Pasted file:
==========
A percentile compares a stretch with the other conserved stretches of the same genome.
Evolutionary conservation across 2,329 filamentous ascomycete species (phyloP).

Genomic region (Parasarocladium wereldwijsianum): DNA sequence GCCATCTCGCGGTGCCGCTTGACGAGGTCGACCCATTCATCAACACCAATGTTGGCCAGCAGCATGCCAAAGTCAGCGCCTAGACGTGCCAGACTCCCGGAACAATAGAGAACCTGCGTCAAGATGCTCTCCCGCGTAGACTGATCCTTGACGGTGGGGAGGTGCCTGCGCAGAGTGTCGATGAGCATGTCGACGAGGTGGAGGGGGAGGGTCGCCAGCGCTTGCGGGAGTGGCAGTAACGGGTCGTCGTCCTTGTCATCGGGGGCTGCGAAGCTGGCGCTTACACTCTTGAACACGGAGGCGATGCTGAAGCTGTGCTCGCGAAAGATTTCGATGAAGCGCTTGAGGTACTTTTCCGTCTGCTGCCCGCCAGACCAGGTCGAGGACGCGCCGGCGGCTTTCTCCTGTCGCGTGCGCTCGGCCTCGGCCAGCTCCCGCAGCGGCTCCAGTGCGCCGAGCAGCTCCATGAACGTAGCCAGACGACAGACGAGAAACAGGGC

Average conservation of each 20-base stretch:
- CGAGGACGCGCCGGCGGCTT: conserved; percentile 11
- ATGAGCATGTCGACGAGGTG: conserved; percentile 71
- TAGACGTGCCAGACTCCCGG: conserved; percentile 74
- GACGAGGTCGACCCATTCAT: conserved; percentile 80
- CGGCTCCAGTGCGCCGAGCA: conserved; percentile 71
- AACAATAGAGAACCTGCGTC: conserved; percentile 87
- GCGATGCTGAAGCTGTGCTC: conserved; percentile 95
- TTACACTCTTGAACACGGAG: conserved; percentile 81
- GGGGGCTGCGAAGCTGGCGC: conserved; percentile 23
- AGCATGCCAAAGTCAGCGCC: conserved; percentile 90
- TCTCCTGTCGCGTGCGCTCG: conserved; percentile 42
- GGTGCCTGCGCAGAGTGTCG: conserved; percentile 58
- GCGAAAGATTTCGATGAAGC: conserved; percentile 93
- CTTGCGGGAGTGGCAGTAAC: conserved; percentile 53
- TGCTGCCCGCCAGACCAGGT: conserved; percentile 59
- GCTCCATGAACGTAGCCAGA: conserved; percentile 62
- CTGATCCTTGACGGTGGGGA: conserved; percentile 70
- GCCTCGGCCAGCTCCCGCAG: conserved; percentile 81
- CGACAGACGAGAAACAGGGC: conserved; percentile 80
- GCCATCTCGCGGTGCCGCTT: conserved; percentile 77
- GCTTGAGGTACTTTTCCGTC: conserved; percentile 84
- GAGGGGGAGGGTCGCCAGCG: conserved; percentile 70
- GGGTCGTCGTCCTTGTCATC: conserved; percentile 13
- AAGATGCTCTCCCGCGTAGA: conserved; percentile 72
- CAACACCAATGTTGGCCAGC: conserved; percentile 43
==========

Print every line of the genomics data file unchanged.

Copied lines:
A percentile compares a stretch with the other conserved stretches of the same genome.
Evolutionary conservation across 2,329 filamentous ascomycete species (phyloP).

Genomic region (Parasarocladium wereldwijsianum): DNA sequence GCCATCTCGCGGTGCCGCTTGACGAGGTCGACCCATTCATCAACACCAATGTTGGCCAGCAGCATGCCAAAGTCAGCGCCTAGACGTGCCAGACTCCCGGAACAATAGAGAACCTGCGTCAAGATGCTCTCCCGCGTAGACTGATCCTTGACGGTGGGGAGGTGCCTGCGCAGAGTGTCGATGAGCATGTCGACGAGGTGGAGGGGGAGGGTCGCCAGCGCTTGCGGGAGTGGCAGTAACGGGTCGTCGTCCTTGTCATCGGGGGCTGCGAAGCTGGCGCTTACACTCTTGAACACGGAGGCGATGCTGAAGCTGTGCTCGCGAAAGATTTCGATGAAGCGCTTGAGGTACTTTTCCGTCTGCTGCCCGCCAGACCAGGTCGAGGACGCGCCGGCGGCTTTCTCCTGTCGCGTGCGCTCGGCCTCGGCCAGCTCCCGCAGCGGCTCCAGTGCGCCGAGCAGCTCCATGAACGTAGCCAGACGACAGACGAGAAACAGGGC

Average conservation of each 20-base stretch:
- CGAGGACGCGCCGGCGGCTT: conserved; percentile 11
- ATGAGCATGTCGACGAGGTG: conserved; percentile 71
- TAGACGTGCCAGACTCCCGG: conserved; percentile 74
- GACGAGGTCGACCCATTCAT: conserved; percentile 80
- CGGCTCCAGTGCGCCGAGCA: conserved; percentile 71
- AACAATAGAGAACCTGCGTC: conserved; percentile 87
- GCGATGCTGAAGCTGTGCTC: conserved; percentile 95
- TTACACTCTTGAACACGGAG: conserved; percentile 81
- GGGGGCTGCGAAGCTGGCGC: conserved; percentile 23
- AGCATGCCAAAGTCAGCGCC: conserved; percentile 90
- TCTCCTGTCGCGTGCGCTCG: conserved; percentile 42
- GGTGCCTGCGCAGAGTGTCG: conserved; percentile 58
- GCGAAAGATTTCGATGAAGC: conserved; percentile 93
- CTTGCGGGAGTGGCAGTAAC: conserved; percentile 53
- TGCTGCCCGCCAGACCAGGT: conserved; percentile 59
- GCTCCATGAACGTAGCCAGA: conserved; percentile 62
- CTGATCCTTGACGGTGGGGA: conserved; percentile 70
- GCCTCGGCCAGCTCCCGCAG: conserved; percentile 81
- CGACAGACGAGAAACAGGGC: conserved; percentile 80
- GCCATCTCGCGGTGCCGCTT: conserved; percentile 77
- GCTTGAGGTACTTTTCCGTC: conserved; percentile 84
- GAGGGGGAGGGTCGCCAGCG: conserved; percentile 70
- GGGTCGTCGTCCTTGTCATC: conserved; percentile 13
- AAGATGCTCTCCCGCGTAGA: conserved; percentile 72
- CAACACCAATGTTGGCCAGC: conserved; percentile 43